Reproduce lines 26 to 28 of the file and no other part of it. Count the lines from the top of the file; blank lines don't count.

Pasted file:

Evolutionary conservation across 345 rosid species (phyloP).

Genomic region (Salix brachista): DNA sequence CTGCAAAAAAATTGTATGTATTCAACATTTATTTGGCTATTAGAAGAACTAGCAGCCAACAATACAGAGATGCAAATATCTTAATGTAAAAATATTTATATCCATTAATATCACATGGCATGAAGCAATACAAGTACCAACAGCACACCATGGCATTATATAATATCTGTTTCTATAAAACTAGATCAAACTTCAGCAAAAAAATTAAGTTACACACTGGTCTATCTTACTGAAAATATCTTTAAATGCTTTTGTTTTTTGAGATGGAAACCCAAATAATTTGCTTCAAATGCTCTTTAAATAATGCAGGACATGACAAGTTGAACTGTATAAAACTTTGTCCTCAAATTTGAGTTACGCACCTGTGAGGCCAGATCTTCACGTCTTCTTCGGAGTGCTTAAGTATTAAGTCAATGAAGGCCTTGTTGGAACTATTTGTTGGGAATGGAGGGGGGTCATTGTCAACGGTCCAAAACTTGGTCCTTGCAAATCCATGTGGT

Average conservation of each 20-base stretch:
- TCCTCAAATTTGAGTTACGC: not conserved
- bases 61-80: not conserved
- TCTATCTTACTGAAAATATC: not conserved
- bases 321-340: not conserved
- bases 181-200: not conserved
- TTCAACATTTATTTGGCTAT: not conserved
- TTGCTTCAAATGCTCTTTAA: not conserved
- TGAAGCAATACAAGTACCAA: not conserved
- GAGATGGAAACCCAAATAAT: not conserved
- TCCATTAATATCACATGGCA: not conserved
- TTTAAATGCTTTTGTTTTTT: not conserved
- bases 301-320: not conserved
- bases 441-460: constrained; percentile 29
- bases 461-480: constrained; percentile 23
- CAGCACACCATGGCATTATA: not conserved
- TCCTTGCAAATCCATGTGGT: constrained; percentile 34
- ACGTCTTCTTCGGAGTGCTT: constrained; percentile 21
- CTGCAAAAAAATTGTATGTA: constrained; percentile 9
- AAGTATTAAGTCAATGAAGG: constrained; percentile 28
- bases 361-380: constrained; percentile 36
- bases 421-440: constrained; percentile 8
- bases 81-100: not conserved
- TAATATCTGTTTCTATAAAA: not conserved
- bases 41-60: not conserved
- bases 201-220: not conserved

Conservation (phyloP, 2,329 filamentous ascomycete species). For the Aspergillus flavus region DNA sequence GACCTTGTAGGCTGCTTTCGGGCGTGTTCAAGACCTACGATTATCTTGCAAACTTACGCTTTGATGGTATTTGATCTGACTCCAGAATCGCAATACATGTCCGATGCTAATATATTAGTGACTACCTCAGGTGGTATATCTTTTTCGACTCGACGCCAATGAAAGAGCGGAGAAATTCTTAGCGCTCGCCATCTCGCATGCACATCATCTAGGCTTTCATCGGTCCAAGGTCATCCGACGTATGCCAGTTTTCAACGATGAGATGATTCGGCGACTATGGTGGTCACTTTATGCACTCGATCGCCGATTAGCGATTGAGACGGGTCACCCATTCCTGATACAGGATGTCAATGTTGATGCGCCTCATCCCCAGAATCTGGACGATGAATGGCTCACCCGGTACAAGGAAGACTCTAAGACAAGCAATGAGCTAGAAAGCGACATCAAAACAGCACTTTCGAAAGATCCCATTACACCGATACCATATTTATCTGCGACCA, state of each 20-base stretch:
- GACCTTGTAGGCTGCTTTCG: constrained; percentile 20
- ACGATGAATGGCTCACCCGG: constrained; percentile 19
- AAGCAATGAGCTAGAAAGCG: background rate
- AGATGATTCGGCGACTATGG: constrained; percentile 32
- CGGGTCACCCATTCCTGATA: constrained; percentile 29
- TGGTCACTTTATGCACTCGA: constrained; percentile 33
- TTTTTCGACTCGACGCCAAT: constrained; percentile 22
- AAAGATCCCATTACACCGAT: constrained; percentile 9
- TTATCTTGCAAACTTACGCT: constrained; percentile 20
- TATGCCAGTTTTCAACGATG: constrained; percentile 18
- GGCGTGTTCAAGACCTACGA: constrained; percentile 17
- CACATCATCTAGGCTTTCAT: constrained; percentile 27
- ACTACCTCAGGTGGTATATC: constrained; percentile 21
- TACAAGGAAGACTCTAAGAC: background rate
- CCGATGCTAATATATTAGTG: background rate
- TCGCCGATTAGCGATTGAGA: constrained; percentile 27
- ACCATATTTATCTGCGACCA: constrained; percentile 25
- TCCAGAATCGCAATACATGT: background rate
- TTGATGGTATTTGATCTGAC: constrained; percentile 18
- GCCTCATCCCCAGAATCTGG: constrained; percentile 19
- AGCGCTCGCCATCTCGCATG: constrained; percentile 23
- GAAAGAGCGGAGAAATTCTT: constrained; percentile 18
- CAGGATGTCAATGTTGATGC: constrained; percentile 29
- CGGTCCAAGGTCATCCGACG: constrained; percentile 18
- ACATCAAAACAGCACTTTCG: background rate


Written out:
- TAATATCTGTTTCTATAAAA: not conserved
- bases 41-60: not conserved
- bases 201-220: not conserved